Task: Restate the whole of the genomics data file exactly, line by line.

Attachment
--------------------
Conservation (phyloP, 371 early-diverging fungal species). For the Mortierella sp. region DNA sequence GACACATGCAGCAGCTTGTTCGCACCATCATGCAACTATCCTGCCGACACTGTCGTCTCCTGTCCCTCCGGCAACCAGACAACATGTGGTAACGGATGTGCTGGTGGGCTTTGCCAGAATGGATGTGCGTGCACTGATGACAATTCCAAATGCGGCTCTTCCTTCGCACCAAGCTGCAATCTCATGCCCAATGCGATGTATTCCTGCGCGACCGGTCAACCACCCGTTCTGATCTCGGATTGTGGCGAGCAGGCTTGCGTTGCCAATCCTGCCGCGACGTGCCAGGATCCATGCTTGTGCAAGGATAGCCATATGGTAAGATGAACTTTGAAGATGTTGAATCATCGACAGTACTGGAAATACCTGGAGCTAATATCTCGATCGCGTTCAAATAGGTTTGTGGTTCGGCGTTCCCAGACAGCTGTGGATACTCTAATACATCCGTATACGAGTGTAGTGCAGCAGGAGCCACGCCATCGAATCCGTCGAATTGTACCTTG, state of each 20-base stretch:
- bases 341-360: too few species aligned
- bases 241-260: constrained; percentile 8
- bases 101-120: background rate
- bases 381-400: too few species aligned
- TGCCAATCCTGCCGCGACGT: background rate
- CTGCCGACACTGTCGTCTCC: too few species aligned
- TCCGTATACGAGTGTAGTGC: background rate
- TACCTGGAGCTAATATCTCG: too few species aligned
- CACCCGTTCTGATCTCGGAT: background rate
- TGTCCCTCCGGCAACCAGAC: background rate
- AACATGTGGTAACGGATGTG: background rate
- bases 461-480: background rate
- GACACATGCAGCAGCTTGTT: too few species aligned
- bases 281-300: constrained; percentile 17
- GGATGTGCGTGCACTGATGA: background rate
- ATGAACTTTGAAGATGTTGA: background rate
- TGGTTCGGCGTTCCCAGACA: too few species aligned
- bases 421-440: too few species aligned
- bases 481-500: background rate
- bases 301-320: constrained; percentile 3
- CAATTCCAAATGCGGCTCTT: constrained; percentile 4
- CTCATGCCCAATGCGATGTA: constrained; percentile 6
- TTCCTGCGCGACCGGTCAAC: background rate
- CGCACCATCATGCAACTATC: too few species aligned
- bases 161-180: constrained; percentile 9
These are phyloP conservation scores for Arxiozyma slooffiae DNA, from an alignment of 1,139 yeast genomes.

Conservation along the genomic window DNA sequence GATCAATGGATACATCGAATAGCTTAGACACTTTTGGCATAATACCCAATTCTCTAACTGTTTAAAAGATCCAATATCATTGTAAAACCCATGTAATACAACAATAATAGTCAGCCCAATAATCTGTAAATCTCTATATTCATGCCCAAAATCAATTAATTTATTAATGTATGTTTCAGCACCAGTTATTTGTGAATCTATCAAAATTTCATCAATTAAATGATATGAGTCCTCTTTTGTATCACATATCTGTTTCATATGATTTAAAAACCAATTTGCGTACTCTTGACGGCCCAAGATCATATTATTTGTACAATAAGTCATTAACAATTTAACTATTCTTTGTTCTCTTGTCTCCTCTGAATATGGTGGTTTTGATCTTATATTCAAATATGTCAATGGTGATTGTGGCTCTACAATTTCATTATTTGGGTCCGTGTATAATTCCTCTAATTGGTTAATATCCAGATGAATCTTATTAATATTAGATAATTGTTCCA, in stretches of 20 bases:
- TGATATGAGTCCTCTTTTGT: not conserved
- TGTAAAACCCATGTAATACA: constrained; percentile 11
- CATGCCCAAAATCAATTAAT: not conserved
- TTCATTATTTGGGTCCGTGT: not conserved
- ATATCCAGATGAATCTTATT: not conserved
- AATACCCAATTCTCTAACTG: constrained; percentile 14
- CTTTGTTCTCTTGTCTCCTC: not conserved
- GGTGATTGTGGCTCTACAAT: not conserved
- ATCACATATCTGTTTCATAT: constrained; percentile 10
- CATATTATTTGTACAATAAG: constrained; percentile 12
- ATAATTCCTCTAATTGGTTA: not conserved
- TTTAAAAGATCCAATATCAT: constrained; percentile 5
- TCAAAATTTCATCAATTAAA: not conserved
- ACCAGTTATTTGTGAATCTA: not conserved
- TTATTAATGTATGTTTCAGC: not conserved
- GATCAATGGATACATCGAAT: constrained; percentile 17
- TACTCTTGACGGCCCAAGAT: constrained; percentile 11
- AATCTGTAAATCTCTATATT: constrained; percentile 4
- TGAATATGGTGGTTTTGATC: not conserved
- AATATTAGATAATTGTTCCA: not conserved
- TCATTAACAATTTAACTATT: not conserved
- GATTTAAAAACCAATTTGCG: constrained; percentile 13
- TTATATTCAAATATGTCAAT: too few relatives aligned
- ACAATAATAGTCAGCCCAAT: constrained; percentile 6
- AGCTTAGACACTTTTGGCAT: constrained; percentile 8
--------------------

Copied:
Conservation (phyloP, 371 early-diverging fungal species). For the Mortierella sp. region DNA sequence GACACATGCAGCAGCTTGTTCGCACCATCATGCAACTATCCTGCCGACACTGTCGTCTCCTGTCCCTCCGGCAACCAGACAACATGTGGTAACGGATGTGCTGGTGGGCTTTGCCAGAATGGATGTGCGTGCACTGATGACAATTCCAAATGCGGCTCTTCCTTCGCACCAAGCTGCAATCTCATGCCCAATGCGATGTATTCCTGCGCGACCGGTCAACCACCCGTTCTGATCTCGGATTGTGGCGAGCAGGCTTGCGTTGCCAATCCTGCCGCGACGTGCCAGGATCCATGCTTGTGCAAGGATAGCCATATGGTAAGATGAACTTTGAAGATGTTGAATCATCGACAGTACTGGAAATACCTGGAGCTAATATCTCGATCGCGTTCAAATAGGTTTGTGGTTCGGCGTTCCCAGACAGCTGTGGATACTCTAATACATCCGTATACGAGTGTAGTGCAGCAGGAGCCACGCCATCGAATCCGTCGAATTGTACCTTG, state of each 20-base stretch:
- bases 341-360: too few species aligned
- bases 241-260: constrained; percentile 8
- bases 101-120: background rate
- bases 381-400: too few species aligned
- TGCCAATCCTGCCGCGACGT: background rate
- CTGCCGACACTGTCGTCTCC: too few species aligned
- TCCGTATACGAGTGTAGTGC: background rate
- TACCTGGAGCTAATATCTCG: too few species aligned
- CACCCGTTCTGATCTCGGAT: background rate
- TGTCCCTCCGGCAACCAGAC: background rate
- AACATGTGGTAACGGATGTG: background rate
- bases 461-480: background rate
- GACACATGCAGCAGCTTGTT: too few species aligned
- bases 281-300: constrained; percentile 17
- GGATGTGCGTGCACTGATGA: background rate
- ATGAACTTTGAAGATGTTGA: background rate
- TGGTTCGGCGTTCCCAGACA: too few species aligned
- bases 421-440: too few species aligned
- bases 481-500: background rate
- bases 301-320: constrained; percentile 3
- CAATTCCAAATGCGGCTCTT: constrained; percentile 4
- CTCATGCCCAATGCGATGTA: constrained; percentile 6
- TTCCTGCGCGACCGGTCAAC: background rate
- CGCACCATCATGCAACTATC: too few species aligned
- bases 161-180: constrained; percentile 9
These are phyloP conservation scores for Arxiozyma slooffiae DNA, from an alignment of 1,139 yeast genomes.

Conservation along the genomic window DNA sequence GATCAATGGATACATCGAATAGCTTAGACACTTTTGGCATAATACCCAATTCTCTAACTGTTTAAAAGATCCAATATCATTGTAAAACCCATGTAATACAACAATAATAGTCAGCCCAATAATCTGTAAATCTCTATATTCATGCCCAAAATCAATTAATTTATTAATGTATGTTTCAGCACCAGTTATTTGTGAATCTATCAAAATTTCATCAATTAAATGATATGAGTCCTCTTTTGTATCACATATCTGTTTCATATGATTTAAAAACCAATTTGCGTACTCTTGACGGCCCAAGATCATATTATTTGTACAATAAGTCATTAACAATTTAACTATTCTTTGTTCTCTTGTCTCCTCTGAATATGGTGGTTTTGATCTTATATTCAAATATGTCAATGGTGATTGTGGCTCTACAATTTCATTATTTGGGTCCGTGTATAATTCCTCTAATTGGTTAATATCCAGATGAATCTTATTAATATTAGATAATTGTTCCA, in stretches of 20 bases:
- TGATATGAGTCCTCTTTTGT: not conserved
- TGTAAAACCCATGTAATACA: constrained; percentile 11
- CATGCCCAAAATCAATTAAT: not conserved
- TTCATTATTTGGGTCCGTGT: not conserved
- ATATCCAGATGAATCTTATT: not conserved
- AATACCCAATTCTCTAACTG: constrained; percentile 14
- CTTTGTTCTCTTGTCTCCTC: not conserved
- GGTGATTGTGGCTCTACAAT: not conserved
- ATCACATATCTGTTTCATAT: constrained; percentile 10
- CATATTATTTGTACAATAAG: constrained; percentile 12
- ATAATTCCTCTAATTGGTTA: not conserved
- TTTAAAAGATCCAATATCAT: constrained; percentile 5
- TCAAAATTTCATCAATTAAA: not conserved
- ACCAGTTATTTGTGAATCTA: not conserved
- TTATTAATGTATGTTTCAGC: not conserved
- GATCAATGGATACATCGAAT: constrained; percentile 17
- TACTCTTGACGGCCCAAGAT: constrained; percentile 11
- AATCTGTAAATCTCTATATT: constrained; percentile 4
- TGAATATGGTGGTTTTGATC: not conserved
- AATATTAGATAATTGTTCCA: not conserved
- TCATTAACAATTTAACTATT: not conserved
- GATTTAAAAACCAATTTGCG: constrained; percentile 13
- TTATATTCAAATATGTCAAT: too few relatives aligned
- ACAATAATAGTCAGCCCAAT: constrained; percentile 6
- AGCTTAGACACTTTTGGCAT: constrained; percentile 8